This number obtained allows us to know that in year 2 there was an increase in prices with respect to the base year. To determine exactly what this variation has been, we calculate the difference between both deflators, which reveals a 50% increase in prices.

How to calculate GDP (formula)

GDP can be calculated based on three different methods or approaches: according to production or “value added”; according to the flow of expenses or income or according to the flow of income. Any of these methods should match on your end result. The use of one method or another will depend on the data available when making the calculation.

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According to production or value added

It is calculated by totaling the sales value of products, called “gross value added” (GVA) minus the value of raw materials, plus the difference between taxes and subsidies.

The formula to calculate GDP according to the flow of income is:

GDP = GVA + (Taxes – Subsidies)

The calculation of GDP according to production or value added is intended to avoid double counting of goods. This is because some of these are resources or “intermediaries” for obtaining final products.

For example, wheat flour is an intermediate resource for the manufacture of bread. If an analyst were to take wheat flour and the bread produced from that flour as end products, he would be doubling the goods and calculating GDP would be inefficient.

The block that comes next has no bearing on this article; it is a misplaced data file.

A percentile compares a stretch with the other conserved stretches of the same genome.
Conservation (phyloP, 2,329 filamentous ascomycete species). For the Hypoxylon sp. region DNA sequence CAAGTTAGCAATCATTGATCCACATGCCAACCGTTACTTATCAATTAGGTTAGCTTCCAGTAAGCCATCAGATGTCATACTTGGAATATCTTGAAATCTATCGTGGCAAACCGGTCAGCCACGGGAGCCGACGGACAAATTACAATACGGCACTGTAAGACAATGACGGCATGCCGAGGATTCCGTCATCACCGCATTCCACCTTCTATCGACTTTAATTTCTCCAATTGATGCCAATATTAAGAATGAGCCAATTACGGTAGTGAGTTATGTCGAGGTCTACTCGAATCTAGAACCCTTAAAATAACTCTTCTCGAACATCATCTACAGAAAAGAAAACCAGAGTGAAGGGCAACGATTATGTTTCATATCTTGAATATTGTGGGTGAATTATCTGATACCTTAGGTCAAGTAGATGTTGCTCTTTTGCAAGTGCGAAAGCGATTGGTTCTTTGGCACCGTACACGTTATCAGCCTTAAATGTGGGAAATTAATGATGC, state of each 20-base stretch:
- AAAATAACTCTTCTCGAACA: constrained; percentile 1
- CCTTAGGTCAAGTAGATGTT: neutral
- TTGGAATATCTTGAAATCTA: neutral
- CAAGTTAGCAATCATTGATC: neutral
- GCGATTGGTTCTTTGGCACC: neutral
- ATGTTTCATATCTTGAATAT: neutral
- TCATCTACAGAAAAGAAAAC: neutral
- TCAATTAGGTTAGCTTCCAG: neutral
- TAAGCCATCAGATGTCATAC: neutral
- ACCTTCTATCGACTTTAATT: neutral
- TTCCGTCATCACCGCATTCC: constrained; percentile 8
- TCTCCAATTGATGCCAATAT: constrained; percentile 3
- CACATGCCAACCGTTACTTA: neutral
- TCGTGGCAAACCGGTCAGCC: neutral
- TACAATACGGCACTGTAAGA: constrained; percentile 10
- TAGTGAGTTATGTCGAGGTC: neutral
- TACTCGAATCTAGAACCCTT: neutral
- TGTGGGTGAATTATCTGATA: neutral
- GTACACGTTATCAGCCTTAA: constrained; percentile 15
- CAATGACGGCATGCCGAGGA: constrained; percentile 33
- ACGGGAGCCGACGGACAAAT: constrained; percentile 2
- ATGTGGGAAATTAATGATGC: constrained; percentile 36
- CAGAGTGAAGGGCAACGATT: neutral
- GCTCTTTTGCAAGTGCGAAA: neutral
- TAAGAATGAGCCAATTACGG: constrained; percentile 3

According to the flow of expenses

It is calculated based on the value of purchases or consumption made by end users.

The formula to calculate GDP according to production is as follows:

GDP = Compensation of workers + Gross operating surplus + (taxes – subsidies)

The GDP according to the flow of expenses allows knowing and evaluating the reasons why the GDP registers a fall when the internal consumption of the inhabitants of a country decreases.

According to income or income flow

It is calculated taking into account the total income resulting from the productive activity. The GDP according to income or sales flow makes visible the distribution of income among the productive agents.

Indeed, when the production is sold, income is generated in the companies and these are distributed through wages, which in turn represents income for the families.

The formula to calculate GDP according to cats is as follows:

GDP = C + I + G + (X – M)

where,

  • C = Consumption
  • I = Investment
  • G = Public spending
  • X = Exports
  • M = Imports

Difference between GDP and GNP

The difference between the GDP and the GNP lies in the fact that the GDP is limited to measuring the total production that takes place within the limits of the country, regardless of whether the producing agent is foreign.

Instead, the GNP or “gross national product” only measures national production, whether inside or outside the country’s territory.

Therefore, it excludes the accounting of the production of foreign companies within the national territory, but includes the accounting of national companies in foreign territory.

See also: Gross National Product (GNP)